Tuesday, 3 January 2017

Zombies and sensitivities

Iain Climie (New Scientist, Letters, 3/10/16) is right to emphasize the need for population reductions in the resource-greedy developed countries. But why does he think that we have difficulty "accepting our own entry in the obituary column" when this is, as my Chemistry teacher remarked, the only scientific law to which there are no known exceptions?
I don't believe that lust for immortality is the reason that we can't think clearly about population. In fact I see two reasons.

One reason is the 'zombie doctrine' that bigger is always better so a large population must be better than a smaller one. This doctrine helps to explain the political obsession with GDP - when GDP per head would make better sense (though measures of well-being would be better still.)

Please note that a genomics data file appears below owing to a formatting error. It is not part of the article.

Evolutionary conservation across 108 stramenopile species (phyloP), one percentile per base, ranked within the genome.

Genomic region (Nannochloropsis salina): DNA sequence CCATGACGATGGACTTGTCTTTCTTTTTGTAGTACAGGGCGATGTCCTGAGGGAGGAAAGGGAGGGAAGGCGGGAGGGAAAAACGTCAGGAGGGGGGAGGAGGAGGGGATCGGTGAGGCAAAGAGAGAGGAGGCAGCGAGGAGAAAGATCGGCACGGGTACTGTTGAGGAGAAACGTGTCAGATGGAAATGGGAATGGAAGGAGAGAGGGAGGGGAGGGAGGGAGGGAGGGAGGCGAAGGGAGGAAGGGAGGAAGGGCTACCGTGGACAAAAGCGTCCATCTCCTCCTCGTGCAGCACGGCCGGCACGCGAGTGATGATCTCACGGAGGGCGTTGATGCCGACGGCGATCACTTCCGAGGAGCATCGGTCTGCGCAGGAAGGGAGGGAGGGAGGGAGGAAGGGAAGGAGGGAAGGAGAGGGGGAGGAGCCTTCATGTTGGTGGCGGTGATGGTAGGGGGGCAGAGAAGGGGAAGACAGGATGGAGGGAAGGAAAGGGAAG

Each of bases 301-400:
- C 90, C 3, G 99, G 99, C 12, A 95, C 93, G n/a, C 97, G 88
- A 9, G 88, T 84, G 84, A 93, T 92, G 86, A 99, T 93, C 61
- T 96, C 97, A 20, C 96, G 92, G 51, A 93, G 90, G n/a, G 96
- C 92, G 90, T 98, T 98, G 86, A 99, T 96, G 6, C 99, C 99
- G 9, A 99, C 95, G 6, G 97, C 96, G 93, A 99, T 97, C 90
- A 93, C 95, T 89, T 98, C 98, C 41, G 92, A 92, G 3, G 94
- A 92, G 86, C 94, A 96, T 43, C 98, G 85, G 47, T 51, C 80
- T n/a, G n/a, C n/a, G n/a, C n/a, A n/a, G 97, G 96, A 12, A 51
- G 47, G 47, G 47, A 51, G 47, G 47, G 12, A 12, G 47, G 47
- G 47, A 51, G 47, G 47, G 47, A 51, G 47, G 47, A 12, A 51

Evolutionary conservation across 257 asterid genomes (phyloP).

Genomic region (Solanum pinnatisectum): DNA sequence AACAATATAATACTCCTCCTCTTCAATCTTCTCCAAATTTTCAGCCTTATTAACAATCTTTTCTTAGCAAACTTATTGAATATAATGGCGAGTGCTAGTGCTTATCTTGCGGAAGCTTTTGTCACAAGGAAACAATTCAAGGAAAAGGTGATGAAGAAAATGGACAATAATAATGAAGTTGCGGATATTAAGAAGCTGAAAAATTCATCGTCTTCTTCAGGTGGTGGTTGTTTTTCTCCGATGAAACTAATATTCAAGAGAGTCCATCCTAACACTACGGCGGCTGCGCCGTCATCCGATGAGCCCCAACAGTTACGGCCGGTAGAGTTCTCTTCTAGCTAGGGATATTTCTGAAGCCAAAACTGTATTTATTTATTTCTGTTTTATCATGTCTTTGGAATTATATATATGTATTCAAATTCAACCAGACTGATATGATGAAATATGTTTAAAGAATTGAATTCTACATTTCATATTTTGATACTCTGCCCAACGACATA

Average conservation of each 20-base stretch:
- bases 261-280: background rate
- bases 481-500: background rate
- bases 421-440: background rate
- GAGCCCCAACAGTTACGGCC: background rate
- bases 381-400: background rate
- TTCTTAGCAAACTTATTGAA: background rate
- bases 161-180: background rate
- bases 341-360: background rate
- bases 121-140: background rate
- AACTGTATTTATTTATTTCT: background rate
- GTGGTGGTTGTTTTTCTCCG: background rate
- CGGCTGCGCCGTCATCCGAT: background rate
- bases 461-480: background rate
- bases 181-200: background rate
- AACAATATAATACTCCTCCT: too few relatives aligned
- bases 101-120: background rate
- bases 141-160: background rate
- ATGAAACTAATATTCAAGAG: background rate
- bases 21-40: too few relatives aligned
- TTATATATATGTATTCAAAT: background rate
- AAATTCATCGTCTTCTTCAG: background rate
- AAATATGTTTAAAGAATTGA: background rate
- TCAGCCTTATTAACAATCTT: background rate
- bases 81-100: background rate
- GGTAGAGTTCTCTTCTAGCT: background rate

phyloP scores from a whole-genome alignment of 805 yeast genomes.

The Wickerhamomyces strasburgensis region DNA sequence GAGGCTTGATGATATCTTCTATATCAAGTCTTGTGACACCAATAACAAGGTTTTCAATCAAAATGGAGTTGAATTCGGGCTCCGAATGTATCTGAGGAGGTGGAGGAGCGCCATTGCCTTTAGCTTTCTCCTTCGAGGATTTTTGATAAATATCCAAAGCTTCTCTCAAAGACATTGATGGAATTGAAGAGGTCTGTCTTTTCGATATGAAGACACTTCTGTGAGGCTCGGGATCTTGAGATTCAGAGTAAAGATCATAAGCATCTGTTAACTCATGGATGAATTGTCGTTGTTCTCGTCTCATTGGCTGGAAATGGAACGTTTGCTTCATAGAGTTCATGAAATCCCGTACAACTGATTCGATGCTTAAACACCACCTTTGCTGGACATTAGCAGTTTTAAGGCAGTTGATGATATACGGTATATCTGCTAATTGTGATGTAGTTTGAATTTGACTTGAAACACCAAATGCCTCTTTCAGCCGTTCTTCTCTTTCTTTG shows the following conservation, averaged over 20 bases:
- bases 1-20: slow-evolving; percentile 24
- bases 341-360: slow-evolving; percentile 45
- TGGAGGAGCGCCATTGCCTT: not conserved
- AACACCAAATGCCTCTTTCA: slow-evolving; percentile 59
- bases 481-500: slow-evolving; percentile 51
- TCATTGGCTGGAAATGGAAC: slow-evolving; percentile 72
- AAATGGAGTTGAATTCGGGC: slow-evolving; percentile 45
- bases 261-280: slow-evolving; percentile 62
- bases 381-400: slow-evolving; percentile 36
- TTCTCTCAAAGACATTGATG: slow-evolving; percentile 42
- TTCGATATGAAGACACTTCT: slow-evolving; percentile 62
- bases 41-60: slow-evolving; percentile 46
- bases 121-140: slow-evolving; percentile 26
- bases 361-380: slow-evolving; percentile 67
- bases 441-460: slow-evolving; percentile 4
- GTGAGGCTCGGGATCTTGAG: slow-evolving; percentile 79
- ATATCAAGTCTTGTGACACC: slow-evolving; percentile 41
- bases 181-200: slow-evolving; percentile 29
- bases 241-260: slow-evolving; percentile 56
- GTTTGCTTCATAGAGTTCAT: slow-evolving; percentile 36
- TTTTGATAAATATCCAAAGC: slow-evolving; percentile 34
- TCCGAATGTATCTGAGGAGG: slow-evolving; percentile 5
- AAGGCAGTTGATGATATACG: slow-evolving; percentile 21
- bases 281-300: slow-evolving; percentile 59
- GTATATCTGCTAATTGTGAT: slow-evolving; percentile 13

The other is the sensitivity over appearing to tell people how many children to have. But this is a mistake - a failure to distinguish between a need for discussion and a desire to give orders. An odd failure I think since most of the policies advocated to limit population, eg easier access to birth control, actually increase human freedom.

1 comment:

  1. What do you mean by the lust of immortality and the increase in population, how can you relate both of these topics with each other. can you please define their relation